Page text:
How Do I Take Care of Newborn Puppies?

Newborn puppies depend on the milk of their mother for nutrition and should also receive special formula designed to nourish newborn puppies. Puppies should be kept warm and regularly monitored to ensure they latch onto correctly and receive enough nourishment.

Keep an eye out for signs of illness and report anything unusual immediately to a veterinarian. Caring for newborn puppies can be challenging but highly rewarding when everything runs smoothly.

1. Keeping them warm

Newborn puppies cannot control their own body heat, making it important for them to stay as close to mom and siblings as possible. If this is not possible, an enclosed garage, porch or other space with heat source such as an electric blanket should provide a safe space where their brood can sleep safely and warmly. According to VCA Hospitals, you can also use special whelping boxes or boxes equipped with beds or blankets as a heat source, placed over an area in the box so the puppies can move away if it becomes too hot.

As puppies are vulnerable to hypothermia, keeping them as warm as possible is also vitally important to ensure their wellbeing and survival. If a newborn puppy appears cold or exhibits signs of hypothermia, contact your veterinarian immediately; otherwise if their mother is not nursing then be ready to bottle-feed as she cannot provide enough nourishment to them directly.

If you plan to bottle-feed newborn puppies, consult with a veterinarian first for tips and preparations. Puppies need to be fed every 2 hours and suckle at least 12 times in 24 hours; you may use milk substitute for these babies but follow its directions closely as some brands may need to be warmed in advance.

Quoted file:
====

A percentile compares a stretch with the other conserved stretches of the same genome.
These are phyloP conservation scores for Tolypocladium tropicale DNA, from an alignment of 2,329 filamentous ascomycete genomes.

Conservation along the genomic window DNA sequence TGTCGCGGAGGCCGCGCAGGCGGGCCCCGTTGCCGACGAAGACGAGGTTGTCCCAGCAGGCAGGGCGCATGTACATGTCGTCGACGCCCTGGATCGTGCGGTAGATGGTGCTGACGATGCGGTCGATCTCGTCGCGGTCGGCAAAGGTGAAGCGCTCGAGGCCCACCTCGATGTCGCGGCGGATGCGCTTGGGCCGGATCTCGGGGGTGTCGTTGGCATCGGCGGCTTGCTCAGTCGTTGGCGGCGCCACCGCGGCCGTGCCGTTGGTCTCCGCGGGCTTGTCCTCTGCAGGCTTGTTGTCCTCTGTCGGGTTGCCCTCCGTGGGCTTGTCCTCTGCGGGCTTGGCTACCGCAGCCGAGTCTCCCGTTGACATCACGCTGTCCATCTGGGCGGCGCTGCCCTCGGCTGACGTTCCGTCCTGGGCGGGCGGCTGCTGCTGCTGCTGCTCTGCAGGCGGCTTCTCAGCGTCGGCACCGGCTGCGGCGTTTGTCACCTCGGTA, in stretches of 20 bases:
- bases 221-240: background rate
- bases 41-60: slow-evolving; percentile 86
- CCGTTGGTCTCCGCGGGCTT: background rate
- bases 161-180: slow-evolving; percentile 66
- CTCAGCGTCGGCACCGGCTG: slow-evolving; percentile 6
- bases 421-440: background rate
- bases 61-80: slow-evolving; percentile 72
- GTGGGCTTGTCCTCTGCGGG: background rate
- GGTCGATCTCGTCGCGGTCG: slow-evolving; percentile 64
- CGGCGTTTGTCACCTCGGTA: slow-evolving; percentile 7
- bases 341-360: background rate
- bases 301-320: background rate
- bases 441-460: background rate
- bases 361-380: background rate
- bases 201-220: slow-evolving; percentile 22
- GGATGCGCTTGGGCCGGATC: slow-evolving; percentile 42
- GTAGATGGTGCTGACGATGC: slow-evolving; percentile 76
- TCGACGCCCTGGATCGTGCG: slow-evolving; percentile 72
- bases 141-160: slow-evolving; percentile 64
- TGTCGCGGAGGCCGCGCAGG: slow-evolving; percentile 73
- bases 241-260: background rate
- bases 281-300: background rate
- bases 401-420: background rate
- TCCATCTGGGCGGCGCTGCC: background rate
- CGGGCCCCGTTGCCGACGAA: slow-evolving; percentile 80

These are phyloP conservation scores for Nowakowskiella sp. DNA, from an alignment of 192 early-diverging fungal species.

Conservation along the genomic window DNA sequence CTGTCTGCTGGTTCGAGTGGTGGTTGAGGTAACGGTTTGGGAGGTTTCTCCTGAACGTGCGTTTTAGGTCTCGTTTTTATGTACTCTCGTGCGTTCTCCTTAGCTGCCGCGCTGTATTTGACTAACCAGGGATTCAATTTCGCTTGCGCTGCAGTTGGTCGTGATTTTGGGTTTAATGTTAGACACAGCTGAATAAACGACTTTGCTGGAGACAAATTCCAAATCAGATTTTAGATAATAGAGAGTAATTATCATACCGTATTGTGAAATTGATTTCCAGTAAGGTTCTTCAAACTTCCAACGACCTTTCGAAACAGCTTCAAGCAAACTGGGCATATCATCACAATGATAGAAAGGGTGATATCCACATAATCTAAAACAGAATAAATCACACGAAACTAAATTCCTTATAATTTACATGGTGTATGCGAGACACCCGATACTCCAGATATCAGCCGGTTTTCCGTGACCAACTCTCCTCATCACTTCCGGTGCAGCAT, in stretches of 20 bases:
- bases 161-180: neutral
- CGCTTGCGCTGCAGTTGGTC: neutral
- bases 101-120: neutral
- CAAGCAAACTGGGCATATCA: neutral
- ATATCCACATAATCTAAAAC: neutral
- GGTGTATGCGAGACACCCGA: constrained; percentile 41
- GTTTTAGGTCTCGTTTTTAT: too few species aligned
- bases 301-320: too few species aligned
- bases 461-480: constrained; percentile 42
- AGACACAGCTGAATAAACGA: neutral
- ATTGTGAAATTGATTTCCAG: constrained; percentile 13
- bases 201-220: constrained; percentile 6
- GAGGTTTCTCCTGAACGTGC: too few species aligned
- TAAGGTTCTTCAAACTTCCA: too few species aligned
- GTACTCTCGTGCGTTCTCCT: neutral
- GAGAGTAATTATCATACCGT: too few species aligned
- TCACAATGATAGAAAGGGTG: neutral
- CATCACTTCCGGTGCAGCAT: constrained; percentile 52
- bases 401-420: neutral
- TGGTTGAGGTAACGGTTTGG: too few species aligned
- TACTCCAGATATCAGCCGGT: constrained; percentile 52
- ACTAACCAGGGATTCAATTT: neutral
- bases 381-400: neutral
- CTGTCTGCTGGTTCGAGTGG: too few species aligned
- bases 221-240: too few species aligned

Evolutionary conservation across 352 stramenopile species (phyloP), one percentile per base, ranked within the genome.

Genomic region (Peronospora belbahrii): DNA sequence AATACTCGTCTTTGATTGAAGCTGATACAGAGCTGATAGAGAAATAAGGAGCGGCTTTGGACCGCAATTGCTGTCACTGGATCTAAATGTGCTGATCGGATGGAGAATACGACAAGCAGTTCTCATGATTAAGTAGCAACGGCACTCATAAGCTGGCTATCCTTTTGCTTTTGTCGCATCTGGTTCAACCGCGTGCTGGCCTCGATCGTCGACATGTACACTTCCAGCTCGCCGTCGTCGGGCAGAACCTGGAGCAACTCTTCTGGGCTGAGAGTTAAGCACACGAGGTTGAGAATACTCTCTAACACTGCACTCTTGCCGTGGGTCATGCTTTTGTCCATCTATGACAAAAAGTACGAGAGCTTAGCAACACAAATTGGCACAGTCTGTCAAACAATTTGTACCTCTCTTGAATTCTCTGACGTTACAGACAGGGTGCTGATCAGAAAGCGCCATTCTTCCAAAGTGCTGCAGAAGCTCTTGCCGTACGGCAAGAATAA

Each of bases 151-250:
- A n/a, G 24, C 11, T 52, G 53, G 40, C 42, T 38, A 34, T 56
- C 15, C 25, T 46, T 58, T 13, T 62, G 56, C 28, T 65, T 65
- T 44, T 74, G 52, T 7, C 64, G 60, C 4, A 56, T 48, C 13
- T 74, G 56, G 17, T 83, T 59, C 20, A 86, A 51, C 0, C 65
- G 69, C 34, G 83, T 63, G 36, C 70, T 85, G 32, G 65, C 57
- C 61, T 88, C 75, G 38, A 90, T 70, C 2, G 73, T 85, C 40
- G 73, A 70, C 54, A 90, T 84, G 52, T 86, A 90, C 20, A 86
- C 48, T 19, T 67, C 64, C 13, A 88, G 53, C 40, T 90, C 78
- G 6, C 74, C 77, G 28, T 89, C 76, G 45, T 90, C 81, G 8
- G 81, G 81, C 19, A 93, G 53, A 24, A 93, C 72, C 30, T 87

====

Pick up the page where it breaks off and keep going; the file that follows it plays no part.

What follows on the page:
Stimulate nursing by gently stroking their bellies or rubbing their rears, and encourage urination/defecation by licking their genitals. Furthermore, puppies should be socialized early on (from weeks four through 12) to ensure that they become well-adjusted adults.

2. Keeping them clean

Newborn puppies are extremely vulnerable to disease. It is crucial that all members of your household wash their hands before handling newborn puppies to reduce exposure to germs that could make them sick. Puppies should also be vaccinated as soon as they’re old enough; speak to your vet about what vaccinations they require and when. While puppies will benefit from antibodies from their mother’s milk initially protecting against illnesses, those antibodies eventually wear off over time and they need additional protection against illness from vaccines or vaccination.

Keep newborn pups warm and clean, and carefully monitor their weight to make sure that they’re gaining enough each day. If their weight doesn’t appear to be changing accordingly, consult with a veterinarian about possible causes and treatment solutions.

In the first week, puppies should remain with their mother except for short potty breaks. Some mother dogs may be reluctant to allow their puppies outside as she may believe they won’t be safe; in such instances you should bribe her with treats in order to encourage her.

If you are helping a first-time mother, make sure all the puppies are nursing regularly and she is producing enough milk. Try encouraging the babies to latch onto her inguinal (hind) teats as these tend to produce more than her other teats.

After one week, you can begin moving the puppies more regularly around their whelping den. Just make sure not to disturb the mother dog or her litter mates too often; also use a box that is large enough for mother dog and puppies as well as well-equipped with blankets, heating pads, etc. as this should provide adequate shelter from distractions like house guests, stray animals and other pets at home.

3. Keeping them hydrated

Newborn puppies cannot regulate their body temperatures for the first few weeks after birth; instead they rely on cuddling close or resting against their mother to stay warm. But once she leaves to feed or go outdoors, they require an external source of heat in order to survive.